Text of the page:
-7
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https://www.youtube.com/watch?v=6vAhPeqlODg

Ok—jig's up—this one's only related to smash in name, but it'll give you something to burn your time with while you wait 'til December 7th

Given a color string s of form #rgb(in hex, so #000000 to #ffffff, dont worry about the three digit ones: #123) you must average the rgb values, and turn it into a flame color(heyy see what I did there?)

to turn an average hex number n(0-255) to a "flame color" you must return a string #rgbwith:

r = n

g = n - 144(the 144 is decimal, hex is 0x90) or if n - 144 is <0, then g = 0

b = 0

Given this is smash, we have to have items off. So no using arrays, maps, or sets(don't get into semantics about how strings are just abstracted arrays, I don't want to hear it)

  1. Standard Loopholes are prohibited
  2. Acceptable answers: a function which takes input through one input string and returns one output string
  3. If the input string doesn't match the requirements provided above, your code MUST error out(doesn't matter what kind of Exception or Error)
  4. This is code-golf, so the shortest(valid)answer (in each language) wins!
  5. Bonus points for a one-liner 😎 (Not really tho, just cool points)
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  • 8
    \$\begingroup\$ Hiya, Michael! This is a nice idea for a challenge. I want to let you know that our community has accumulated some Things to avoid when writing challenges over time, and among them are “answer must be a function”, “do X without Y” (i.e. banning arrays and maps) and input validation. \$\endgroup\$ – Lynn Nov 8 '18 at 0:25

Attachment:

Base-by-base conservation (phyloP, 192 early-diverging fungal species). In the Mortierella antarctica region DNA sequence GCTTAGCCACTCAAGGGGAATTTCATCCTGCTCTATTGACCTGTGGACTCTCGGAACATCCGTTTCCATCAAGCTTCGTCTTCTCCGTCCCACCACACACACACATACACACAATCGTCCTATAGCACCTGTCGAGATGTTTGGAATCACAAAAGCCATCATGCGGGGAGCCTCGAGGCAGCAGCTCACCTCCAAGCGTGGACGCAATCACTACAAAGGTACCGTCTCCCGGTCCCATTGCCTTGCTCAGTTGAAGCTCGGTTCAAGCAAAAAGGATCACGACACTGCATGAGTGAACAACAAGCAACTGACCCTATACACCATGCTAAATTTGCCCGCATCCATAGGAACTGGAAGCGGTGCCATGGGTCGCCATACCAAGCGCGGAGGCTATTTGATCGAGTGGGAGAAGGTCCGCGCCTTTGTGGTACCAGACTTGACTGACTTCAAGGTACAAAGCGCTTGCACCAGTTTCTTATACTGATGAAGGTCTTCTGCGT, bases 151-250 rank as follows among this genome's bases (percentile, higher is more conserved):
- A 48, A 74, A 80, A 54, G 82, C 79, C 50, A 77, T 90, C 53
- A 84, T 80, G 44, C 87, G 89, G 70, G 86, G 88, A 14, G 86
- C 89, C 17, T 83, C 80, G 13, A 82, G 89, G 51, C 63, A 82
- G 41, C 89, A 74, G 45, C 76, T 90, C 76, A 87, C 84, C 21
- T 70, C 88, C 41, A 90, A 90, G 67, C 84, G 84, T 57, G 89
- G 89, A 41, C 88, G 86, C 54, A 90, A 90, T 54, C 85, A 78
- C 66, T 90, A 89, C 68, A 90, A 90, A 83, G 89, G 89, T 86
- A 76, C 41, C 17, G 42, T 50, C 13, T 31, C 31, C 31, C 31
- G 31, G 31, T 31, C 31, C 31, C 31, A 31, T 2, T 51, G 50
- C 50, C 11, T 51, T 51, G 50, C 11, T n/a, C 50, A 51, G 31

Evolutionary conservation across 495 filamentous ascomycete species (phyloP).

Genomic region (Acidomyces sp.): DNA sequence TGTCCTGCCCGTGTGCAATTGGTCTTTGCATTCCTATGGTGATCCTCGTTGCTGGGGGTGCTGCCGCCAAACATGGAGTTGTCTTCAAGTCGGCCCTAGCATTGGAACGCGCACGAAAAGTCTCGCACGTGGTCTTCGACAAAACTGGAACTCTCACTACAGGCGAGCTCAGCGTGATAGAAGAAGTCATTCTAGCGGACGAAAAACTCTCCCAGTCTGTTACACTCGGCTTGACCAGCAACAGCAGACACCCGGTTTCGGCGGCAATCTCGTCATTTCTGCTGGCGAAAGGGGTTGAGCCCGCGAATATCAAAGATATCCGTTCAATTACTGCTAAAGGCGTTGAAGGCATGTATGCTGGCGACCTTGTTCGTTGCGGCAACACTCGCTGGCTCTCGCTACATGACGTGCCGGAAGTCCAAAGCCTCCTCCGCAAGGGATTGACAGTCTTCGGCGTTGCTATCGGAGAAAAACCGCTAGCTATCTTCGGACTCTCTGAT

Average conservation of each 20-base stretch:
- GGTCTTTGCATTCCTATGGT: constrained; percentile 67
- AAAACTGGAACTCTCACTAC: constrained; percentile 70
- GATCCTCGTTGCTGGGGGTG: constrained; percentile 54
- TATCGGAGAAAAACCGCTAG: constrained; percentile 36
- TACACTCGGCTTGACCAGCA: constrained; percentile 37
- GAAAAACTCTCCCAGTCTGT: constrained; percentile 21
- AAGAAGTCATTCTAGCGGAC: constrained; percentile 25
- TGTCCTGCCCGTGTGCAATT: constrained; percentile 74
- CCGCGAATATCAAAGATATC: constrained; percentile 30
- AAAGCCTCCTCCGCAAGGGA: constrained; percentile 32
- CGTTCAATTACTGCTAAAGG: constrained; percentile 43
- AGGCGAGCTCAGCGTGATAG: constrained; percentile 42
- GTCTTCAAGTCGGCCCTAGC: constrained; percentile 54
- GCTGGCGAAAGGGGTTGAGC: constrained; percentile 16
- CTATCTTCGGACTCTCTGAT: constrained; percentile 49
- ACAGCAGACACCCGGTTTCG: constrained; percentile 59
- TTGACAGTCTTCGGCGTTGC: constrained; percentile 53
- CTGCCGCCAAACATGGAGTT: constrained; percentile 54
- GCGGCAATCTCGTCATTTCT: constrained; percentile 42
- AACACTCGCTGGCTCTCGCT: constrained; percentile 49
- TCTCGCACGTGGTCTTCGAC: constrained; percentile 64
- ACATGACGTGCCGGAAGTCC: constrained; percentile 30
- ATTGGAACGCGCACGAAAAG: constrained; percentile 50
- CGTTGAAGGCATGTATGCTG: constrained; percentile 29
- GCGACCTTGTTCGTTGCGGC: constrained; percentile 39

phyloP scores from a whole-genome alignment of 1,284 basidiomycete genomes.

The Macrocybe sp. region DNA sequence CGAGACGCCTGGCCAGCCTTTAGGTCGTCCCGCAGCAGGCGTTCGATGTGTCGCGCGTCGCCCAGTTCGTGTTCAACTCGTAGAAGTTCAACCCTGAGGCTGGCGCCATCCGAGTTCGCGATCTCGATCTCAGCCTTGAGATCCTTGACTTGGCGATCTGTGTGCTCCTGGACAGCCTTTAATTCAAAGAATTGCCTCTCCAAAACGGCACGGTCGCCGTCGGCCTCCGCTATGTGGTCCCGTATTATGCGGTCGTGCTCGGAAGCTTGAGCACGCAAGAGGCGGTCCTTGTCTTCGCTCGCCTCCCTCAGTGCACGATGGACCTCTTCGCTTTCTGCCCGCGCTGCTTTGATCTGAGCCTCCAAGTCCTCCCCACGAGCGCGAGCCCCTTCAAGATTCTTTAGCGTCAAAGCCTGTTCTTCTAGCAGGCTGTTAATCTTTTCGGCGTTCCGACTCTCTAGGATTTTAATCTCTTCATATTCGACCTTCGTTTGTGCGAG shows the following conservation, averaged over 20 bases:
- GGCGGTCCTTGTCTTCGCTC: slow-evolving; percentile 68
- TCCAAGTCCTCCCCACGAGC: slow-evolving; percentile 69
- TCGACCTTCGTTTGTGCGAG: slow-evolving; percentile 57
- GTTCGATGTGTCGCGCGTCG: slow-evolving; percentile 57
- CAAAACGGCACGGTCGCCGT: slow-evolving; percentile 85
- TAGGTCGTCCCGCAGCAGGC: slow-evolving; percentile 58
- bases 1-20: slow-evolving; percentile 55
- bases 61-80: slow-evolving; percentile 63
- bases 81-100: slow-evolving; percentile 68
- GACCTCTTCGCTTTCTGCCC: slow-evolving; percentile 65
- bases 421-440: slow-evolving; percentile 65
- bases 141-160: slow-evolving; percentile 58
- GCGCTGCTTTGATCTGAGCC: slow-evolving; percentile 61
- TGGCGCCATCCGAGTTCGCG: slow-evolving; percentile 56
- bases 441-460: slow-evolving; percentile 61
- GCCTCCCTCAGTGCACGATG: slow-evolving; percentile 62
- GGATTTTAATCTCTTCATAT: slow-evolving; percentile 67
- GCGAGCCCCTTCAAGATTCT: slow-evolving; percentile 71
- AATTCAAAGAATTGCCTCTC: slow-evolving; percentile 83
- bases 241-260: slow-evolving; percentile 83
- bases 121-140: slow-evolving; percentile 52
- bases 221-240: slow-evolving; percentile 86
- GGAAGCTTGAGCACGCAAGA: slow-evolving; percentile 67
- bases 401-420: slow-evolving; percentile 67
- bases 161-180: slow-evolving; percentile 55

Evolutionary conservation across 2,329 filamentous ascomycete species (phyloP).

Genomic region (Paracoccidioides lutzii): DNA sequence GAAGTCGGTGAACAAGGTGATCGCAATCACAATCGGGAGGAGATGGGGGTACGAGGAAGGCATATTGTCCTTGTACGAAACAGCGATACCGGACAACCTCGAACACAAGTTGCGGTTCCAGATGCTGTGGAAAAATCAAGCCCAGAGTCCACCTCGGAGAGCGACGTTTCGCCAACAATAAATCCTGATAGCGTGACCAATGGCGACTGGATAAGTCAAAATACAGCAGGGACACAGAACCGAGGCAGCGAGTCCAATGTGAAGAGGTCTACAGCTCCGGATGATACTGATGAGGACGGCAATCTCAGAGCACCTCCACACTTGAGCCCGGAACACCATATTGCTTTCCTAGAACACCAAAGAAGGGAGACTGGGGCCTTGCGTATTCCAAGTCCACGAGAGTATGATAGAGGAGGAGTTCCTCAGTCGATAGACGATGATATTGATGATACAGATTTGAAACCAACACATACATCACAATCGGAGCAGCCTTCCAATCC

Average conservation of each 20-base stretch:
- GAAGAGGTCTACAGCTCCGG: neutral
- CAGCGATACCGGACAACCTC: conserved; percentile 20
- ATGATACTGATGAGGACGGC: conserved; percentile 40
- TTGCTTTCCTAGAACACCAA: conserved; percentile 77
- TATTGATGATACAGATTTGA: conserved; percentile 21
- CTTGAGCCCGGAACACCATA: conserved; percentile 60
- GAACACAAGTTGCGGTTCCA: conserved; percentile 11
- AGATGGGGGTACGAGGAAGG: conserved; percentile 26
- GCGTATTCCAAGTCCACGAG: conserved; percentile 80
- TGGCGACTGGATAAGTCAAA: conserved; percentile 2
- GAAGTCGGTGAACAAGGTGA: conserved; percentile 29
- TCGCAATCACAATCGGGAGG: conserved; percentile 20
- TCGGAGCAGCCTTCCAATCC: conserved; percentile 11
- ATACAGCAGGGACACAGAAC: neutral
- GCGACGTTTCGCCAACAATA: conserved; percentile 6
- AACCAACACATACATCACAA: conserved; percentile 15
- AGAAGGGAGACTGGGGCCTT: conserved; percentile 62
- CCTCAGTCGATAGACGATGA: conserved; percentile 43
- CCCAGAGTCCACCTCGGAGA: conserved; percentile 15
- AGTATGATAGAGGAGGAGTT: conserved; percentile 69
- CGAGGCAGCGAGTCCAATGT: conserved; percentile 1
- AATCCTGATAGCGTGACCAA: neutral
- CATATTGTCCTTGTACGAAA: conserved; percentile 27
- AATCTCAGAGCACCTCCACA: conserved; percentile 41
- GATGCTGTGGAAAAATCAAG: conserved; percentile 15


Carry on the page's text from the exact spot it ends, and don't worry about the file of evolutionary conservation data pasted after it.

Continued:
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    \$\begingroup\$ You can read some pretty good cases under those links for why we've found those things generally detract from a challenge, or keep certain languages from competing. (Often they are “loaded” in a way that makes them not even make sense for all languages: for example, there's literally no distinction between strings and arrays of characters in many languages. Either way, it's such a blurred line, and all the bickering hasn't ever been worth it.) \$\endgroup\$ – Lynn Nov 8 '18 at 0:28
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    \$\begingroup\$ I suggest you allow answers to perform I/O in whatever manner is convenient, with whatever tools they need, and I suggest you allow answers to assume that the input string they're given is always valid. That way, the “heart” of the task (the operation on #rrggbb strings) can really shine! \$\endgroup\$ – Lynn Nov 8 '18 at 0:32
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    \$\begingroup\$ That said, the only unclear portion of the task I can put my finger on is whether we should compute (r+g+b)/3 rounding down to zero, or to the nearest integer. It's also always a good idea to include some test cases: example inputs along with the expected output. (In the future, the Sandbox can help you iron this stuff out in advance. It's really nifty!) Ack, I hope that all isn't too overwhelming! Welcome to PPCG. ^^ \$\endgroup\$ – Lynn Nov 8 '18 at 0:36
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    \$\begingroup\$ I find the description semi-incoherent. Has it lost a paragraph or two of background / context? \$\endgroup\$ – Peter Taylor Nov 8 '18 at 14:24
2
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Perl 6, 108 bytes

{[$!=S/^\#(<[\d|A..F]>**2)**3$/{"#"~[~] ((sum("0x"X~$0)/3 X-0,144,255)Xmax 0)>>.fmt("%02x")}/,1/0][$! eq$_]}

Try it online!

Anonymous code block that takes a string and returns a string if it is in a valid format, or a div by zero error otherwise. Though I'm not really sure how you're defining arrays,maps or sets, since my code uses sequences (Seq) and Matchs...

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1
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Red, 96 bytes

func[s][c: hex-to-rgb do s n: c/1 + c/2 + c/3 / 3
to-hex/size n * 65536 +(256 * max 0 n - 144)6]

Note:

It doesn't work in TIO (doesn't recognize hex-to-rgb- maybe it is not implemented for Linux yet).

Tests within the Red console:

(first 3 taken from Jo King - thanks!):

>> print f "#012345"
#230000
>> print f "#6789AB"
#890000
>> print f "#AA89AB"
#9F0F00
>> print f "code golf"
*** Script Error: code has no value
*** Where: do
*** Stack: f hex-to-rgb  
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